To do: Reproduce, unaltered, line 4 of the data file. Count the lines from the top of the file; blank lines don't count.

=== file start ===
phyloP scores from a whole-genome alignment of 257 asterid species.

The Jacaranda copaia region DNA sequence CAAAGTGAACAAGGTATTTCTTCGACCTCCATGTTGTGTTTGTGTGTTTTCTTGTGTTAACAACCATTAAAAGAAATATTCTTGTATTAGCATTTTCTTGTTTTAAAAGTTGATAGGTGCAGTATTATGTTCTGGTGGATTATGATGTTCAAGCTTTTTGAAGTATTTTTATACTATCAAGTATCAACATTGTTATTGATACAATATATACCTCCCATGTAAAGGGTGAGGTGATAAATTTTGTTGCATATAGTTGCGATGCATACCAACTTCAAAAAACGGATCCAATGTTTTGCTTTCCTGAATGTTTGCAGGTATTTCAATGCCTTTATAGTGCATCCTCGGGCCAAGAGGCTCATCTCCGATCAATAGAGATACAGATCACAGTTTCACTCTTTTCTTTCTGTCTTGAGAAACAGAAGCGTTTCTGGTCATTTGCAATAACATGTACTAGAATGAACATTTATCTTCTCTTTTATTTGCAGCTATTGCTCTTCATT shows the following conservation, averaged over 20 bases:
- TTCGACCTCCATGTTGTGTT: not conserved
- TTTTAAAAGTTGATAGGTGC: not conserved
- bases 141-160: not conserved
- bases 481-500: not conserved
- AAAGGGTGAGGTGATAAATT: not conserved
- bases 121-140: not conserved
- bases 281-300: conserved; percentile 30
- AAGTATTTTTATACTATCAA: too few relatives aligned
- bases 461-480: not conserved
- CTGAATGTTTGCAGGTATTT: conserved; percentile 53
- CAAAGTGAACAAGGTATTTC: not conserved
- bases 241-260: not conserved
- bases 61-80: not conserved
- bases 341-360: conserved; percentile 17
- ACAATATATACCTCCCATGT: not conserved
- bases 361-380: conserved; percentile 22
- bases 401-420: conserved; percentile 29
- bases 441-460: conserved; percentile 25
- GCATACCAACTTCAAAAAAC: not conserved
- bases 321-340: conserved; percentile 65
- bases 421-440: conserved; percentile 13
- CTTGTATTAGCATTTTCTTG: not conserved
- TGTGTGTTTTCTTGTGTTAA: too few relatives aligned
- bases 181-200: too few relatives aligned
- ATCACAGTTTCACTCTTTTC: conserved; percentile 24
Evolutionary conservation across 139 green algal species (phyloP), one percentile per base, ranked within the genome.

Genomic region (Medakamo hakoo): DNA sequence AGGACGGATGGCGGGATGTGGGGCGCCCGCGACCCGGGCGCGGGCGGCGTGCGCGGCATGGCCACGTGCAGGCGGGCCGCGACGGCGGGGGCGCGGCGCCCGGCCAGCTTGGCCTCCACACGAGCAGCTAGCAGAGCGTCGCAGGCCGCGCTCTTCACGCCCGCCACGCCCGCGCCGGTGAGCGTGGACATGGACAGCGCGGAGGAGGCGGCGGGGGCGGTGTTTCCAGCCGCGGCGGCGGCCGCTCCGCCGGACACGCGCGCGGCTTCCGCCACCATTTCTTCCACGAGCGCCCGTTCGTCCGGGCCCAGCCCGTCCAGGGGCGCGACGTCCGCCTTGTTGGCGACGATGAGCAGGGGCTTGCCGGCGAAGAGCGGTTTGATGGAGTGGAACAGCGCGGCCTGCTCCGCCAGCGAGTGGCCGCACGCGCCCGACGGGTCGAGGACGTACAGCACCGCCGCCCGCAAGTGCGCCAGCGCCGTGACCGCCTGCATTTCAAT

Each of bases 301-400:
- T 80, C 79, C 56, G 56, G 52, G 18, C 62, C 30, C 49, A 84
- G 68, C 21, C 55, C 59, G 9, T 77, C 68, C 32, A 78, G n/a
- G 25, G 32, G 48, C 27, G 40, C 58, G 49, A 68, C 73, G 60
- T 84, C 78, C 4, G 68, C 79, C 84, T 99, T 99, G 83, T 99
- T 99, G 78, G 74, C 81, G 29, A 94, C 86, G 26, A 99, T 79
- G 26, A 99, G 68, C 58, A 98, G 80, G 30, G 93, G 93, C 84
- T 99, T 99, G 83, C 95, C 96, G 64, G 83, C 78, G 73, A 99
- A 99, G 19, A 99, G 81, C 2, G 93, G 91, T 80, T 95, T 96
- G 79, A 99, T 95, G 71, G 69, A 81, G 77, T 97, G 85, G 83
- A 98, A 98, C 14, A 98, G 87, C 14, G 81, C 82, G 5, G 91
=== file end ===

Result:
- TTTTAAAAGTTGATAGGTGC: not conserved